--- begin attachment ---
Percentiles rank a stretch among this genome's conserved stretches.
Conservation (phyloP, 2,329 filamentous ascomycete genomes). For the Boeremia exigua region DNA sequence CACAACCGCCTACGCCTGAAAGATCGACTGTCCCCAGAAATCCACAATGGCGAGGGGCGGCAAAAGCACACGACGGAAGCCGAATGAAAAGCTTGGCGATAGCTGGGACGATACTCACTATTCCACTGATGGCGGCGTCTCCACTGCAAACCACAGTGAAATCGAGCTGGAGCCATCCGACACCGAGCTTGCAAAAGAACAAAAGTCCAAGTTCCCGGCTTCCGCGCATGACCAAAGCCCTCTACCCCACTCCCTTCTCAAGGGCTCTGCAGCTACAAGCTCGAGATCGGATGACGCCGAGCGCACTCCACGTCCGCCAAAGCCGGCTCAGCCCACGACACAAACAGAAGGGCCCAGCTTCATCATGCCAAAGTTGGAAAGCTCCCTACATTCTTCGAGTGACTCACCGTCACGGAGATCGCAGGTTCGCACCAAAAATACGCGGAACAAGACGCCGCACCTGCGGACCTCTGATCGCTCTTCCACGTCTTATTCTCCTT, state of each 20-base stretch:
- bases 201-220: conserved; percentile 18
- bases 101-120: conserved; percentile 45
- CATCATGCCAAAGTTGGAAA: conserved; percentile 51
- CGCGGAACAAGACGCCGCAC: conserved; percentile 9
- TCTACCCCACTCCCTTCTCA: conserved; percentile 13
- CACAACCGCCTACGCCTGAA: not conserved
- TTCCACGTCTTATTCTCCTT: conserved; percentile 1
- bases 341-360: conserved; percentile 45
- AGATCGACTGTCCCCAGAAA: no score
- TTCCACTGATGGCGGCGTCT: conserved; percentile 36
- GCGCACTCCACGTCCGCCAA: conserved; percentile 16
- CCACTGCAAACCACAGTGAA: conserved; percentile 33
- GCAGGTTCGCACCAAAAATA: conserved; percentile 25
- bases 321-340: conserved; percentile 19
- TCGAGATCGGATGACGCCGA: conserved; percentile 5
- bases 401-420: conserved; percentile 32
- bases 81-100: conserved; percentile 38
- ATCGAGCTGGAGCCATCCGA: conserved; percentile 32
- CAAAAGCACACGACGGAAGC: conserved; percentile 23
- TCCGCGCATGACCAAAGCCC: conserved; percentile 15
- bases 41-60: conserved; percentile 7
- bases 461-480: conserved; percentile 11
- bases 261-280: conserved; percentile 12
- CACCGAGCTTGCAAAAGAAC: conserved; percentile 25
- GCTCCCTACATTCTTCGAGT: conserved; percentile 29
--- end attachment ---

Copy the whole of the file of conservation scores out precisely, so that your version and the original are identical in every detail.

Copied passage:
Percentiles rank a stretch among this genome's conserved stretches.
Conservation (phyloP, 2,329 filamentous ascomycete genomes). For the Boeremia exigua region DNA sequence CACAACCGCCTACGCCTGAAAGATCGACTGTCCCCAGAAATCCACAATGGCGAGGGGCGGCAAAAGCACACGACGGAAGCCGAATGAAAAGCTTGGCGATAGCTGGGACGATACTCACTATTCCACTGATGGCGGCGTCTCCACTGCAAACCACAGTGAAATCGAGCTGGAGCCATCCGACACCGAGCTTGCAAAAGAACAAAAGTCCAAGTTCCCGGCTTCCGCGCATGACCAAAGCCCTCTACCCCACTCCCTTCTCAAGGGCTCTGCAGCTACAAGCTCGAGATCGGATGACGCCGAGCGCACTCCACGTCCGCCAAAGCCGGCTCAGCCCACGACACAAACAGAAGGGCCCAGCTTCATCATGCCAAAGTTGGAAAGCTCCCTACATTCTTCGAGTGACTCACCGTCACGGAGATCGCAGGTTCGCACCAAAAATACGCGGAACAAGACGCCGCACCTGCGGACCTCTGATCGCTCTTCCACGTCTTATTCTCCTT, state of each 20-base stretch:
- bases 201-220: conserved; percentile 18
- bases 101-120: conserved; percentile 45
- CATCATGCCAAAGTTGGAAA: conserved; percentile 51
- CGCGGAACAAGACGCCGCAC: conserved; percentile 9
- TCTACCCCACTCCCTTCTCA: conserved; percentile 13
- CACAACCGCCTACGCCTGAA: not conserved
- TTCCACGTCTTATTCTCCTT: conserved; percentile 1
- bases 341-360: conserved; percentile 45
- AGATCGACTGTCCCCAGAAA: no score
- TTCCACTGATGGCGGCGTCT: conserved; percentile 36
- GCGCACTCCACGTCCGCCAA: conserved; percentile 16
- CCACTGCAAACCACAGTGAA: conserved; percentile 33
- GCAGGTTCGCACCAAAAATA: conserved; percentile 25
- bases 321-340: conserved; percentile 19
- TCGAGATCGGATGACGCCGA: conserved; percentile 5
- bases 401-420: conserved; percentile 32
- bases 81-100: conserved; percentile 38
- ATCGAGCTGGAGCCATCCGA: conserved; percentile 32
- CAAAAGCACACGACGGAAGC: conserved; percentile 23
- TCCGCGCATGACCAAAGCCC: conserved; percentile 15
- bases 41-60: conserved; percentile 7
- bases 461-480: conserved; percentile 11
- bases 261-280: conserved; percentile 12
- CACCGAGCTTGCAAAAGAAC: conserved; percentile 25
- GCTCCCTACATTCTTCGAGT: conserved; percentile 29